Review of The History of Rock 'n' Roll in Ten Songs. By Greil Marcus. Yale University Press. 307 pp. $28.
Sometimes, Greil Marcus claims, "a song says what its words never could." It hints that some things cannot be captured in words or shouldn't be. Inside the loudness "is a complex of style and emotion" that brings out, forcefully, the individuality of the performer and gives listeners knowledge and truths about themselves they did not want to hear.
At its best, according to Marcus, rock 'n' roll inhabits us in in just this way. And he ought to know. The first reviews editor at Rolling Stone magazine, Marcus is the author of more than a dozen books on popular music, including the iconic Mystery Train: Images of America in Rock 'n' Roll Music. In his new book, which is surely one of his best and most beautifully written, Marcus revisits ten songs, recorded during the last sixty years, some of them long forgotten, in order to capture the pulsating and powerful language of rock 'n' roll.
Marcus reminds us of rock 'n' roll's signature themes. With the music "going where it needs to go, where it must," he emphasizes, rock 'n' roll often urged flight as freedom and reckless abandon, without regard to consequences, on young men and women who were "loose in the water" for the first time in their lives. Punk, he indicates, was a venomous one or two syllable primal scream by young Brits against poverty and privation, a class-based school system, a coarsening of life and a longing for style. Not "an occasion for explanation," punk was "an event."
Far more impressive, however, is Marcus's ability to evoke, in prose, the pulses and impulses of rock 'n' roll music, and to capture the distinctive qualities of the performers.
Buddy Holly, he writes, in a characteristically penetrating analysis, "walked into the room sideways," shying away from the emotionalism in '50s rock 'n' roll. Holly "looked for space in the noise," built a signature style "around silences, pauses, a catch in the throat, a wink," and managed to marry "an almost frightening sincerity" with adolescent innocence and a risk free sense of fun. Holly was, in a sense, "Butch Cassidy and the Sundance Kid, losing ground to the Pinkertons behind them and knowing they'll get away somehow."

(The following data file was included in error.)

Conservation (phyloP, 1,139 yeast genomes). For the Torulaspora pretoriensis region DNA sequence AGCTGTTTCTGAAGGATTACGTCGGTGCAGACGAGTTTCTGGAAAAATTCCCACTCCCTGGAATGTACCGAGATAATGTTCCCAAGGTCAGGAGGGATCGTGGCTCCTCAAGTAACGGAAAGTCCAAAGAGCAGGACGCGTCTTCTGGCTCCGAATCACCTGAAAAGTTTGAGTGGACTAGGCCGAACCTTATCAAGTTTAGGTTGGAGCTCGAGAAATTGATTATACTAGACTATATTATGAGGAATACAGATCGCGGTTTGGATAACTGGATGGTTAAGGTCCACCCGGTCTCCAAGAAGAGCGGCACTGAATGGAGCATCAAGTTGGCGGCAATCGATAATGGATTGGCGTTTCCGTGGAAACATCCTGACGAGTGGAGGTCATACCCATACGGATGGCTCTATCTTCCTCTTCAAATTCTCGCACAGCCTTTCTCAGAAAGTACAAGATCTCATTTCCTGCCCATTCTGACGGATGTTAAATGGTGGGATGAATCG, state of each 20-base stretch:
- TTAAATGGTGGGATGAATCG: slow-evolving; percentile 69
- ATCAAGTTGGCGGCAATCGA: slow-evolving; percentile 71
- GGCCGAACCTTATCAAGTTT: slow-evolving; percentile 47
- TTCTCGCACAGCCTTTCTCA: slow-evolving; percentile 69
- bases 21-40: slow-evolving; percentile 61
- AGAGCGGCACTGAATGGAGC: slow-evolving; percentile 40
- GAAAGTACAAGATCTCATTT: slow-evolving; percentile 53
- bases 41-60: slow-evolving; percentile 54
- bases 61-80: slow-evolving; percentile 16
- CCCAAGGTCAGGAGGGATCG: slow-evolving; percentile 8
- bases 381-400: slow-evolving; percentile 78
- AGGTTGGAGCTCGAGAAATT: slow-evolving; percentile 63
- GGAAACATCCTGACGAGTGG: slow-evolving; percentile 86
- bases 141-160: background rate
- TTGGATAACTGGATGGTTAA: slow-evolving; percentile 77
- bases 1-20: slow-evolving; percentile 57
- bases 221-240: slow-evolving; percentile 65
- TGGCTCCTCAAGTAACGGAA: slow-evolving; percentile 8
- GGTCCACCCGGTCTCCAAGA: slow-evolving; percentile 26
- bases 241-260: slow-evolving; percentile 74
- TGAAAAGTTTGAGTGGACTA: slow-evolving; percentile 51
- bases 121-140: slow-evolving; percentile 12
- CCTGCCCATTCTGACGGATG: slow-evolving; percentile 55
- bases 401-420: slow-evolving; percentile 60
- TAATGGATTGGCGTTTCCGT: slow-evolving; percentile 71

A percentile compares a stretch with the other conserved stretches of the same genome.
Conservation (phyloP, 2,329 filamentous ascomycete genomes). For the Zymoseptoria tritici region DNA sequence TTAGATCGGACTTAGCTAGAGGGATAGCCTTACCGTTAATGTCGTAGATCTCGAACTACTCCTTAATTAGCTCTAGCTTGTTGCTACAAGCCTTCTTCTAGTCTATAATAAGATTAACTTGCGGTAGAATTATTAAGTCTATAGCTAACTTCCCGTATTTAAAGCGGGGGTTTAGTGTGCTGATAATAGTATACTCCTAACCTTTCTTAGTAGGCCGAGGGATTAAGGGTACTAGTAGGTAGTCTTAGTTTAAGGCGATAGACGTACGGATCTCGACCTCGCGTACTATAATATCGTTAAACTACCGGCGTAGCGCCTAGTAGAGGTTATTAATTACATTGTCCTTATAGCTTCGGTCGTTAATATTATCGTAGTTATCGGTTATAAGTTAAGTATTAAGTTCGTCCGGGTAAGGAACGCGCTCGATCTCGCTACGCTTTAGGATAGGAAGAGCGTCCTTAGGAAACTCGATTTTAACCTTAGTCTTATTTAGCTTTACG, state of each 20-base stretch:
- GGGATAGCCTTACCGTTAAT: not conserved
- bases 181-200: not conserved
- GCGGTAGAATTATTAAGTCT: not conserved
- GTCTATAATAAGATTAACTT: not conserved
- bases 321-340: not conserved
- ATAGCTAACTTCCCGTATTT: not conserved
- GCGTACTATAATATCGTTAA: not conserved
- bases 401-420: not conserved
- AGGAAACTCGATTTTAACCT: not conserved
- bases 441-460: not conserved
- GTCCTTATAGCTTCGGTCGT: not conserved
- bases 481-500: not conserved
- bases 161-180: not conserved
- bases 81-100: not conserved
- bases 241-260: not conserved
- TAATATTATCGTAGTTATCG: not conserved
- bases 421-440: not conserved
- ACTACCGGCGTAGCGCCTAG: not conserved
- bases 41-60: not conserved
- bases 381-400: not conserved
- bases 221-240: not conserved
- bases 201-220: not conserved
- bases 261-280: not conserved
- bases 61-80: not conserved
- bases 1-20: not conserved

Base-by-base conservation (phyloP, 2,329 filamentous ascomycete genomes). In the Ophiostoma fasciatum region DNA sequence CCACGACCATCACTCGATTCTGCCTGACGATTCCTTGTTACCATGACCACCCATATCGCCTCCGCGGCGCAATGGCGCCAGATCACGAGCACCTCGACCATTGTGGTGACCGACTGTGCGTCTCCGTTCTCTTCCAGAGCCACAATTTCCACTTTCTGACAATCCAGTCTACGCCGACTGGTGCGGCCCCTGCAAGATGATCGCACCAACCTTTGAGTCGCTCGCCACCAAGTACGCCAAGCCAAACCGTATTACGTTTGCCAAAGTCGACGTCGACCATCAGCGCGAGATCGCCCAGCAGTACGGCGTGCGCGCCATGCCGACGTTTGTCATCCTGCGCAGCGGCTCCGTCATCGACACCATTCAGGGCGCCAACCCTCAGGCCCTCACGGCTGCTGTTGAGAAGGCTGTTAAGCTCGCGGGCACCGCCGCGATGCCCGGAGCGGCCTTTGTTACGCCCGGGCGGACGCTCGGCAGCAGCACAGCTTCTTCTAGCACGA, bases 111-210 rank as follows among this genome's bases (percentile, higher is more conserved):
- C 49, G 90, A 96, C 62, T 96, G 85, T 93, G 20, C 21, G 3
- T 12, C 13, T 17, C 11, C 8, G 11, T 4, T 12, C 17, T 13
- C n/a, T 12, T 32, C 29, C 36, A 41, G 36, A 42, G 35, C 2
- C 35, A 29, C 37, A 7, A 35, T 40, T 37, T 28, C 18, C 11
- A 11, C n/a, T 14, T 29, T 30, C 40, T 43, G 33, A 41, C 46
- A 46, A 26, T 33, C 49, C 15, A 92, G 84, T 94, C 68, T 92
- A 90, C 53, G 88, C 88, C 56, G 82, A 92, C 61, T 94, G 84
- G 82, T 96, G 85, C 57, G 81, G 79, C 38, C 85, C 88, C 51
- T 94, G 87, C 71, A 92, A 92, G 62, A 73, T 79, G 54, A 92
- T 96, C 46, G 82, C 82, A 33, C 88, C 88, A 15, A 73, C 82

When, just before they broke up, the Beatles covered Holly's "Crying, Waiting, Hoping," Marcus imagines that the Fab Four tried to capture what had attracted them to the song (and to Buddy Holly) in the first place. "Suddenly...everything they ever had shines more brightly, as they feel its absence, feel what has slipped away, what can never be recaptured."
In his rendition of "This Magic Moment," a song that is often dismissed as frothy, Marcus suggests, Ben E. King, barely twenty-one years old, sounds like a candidate running for office, his "stiffness and stentorian hesitation before each phrase" betraying a fear that people might not take him seriously, but also a determination to "make them believe what their faces tell him they will never believe." The force he puts into the line "Everything I want I have" is so great, Marcus writes, "there is no chance that what he wants, what he has, will of itself ever grow shopworn - this is a moment, not a life, a moment rescued from life, the moment you return to when life itself turns the truth of the feeling with which King endows the words into the lies the words contain. But you don't have to hear any of that."
Marcus' assessments of songs and singers are, inevitably, subjective. He acknowledges the "mastery" of Beyoncé, but maintains that "the longer you looked, the less there was to see." He admires Cyndi Lauper's rendition of "Money Changes Everything," which adds "shadows and hideouts" to "the comfort, even joy, in the way the melody sways into the trees." And he is enthralled with Amy Winehouse, "the leader of the pack without the pack," whose "commitment to the songwriter's craft," he insists, was brought to bear as she sang, "inseparable from her fandom," and whose death leaves her and "To Know Him Is To Love Him" "in limbo, out of time, no need to go forward, no need to go back."
Such judgments, of course, add to the attraction -- and the fun -- of The History of Rock 'n' Roll in Ten Songs. The book, I am certain, will compel readers to return to the songs Marcus has anointed, and to others. Even if they have heard them before, they will listen to them as if for the first time; they may well identify at least one that, through "vocal tricks, rhythmic shifts, pieces of sound that didn't follow logically one from the other" or make musical sense when looked at in pieces, has produced "its own manifesto, issuing its own demands on life, in its own new language."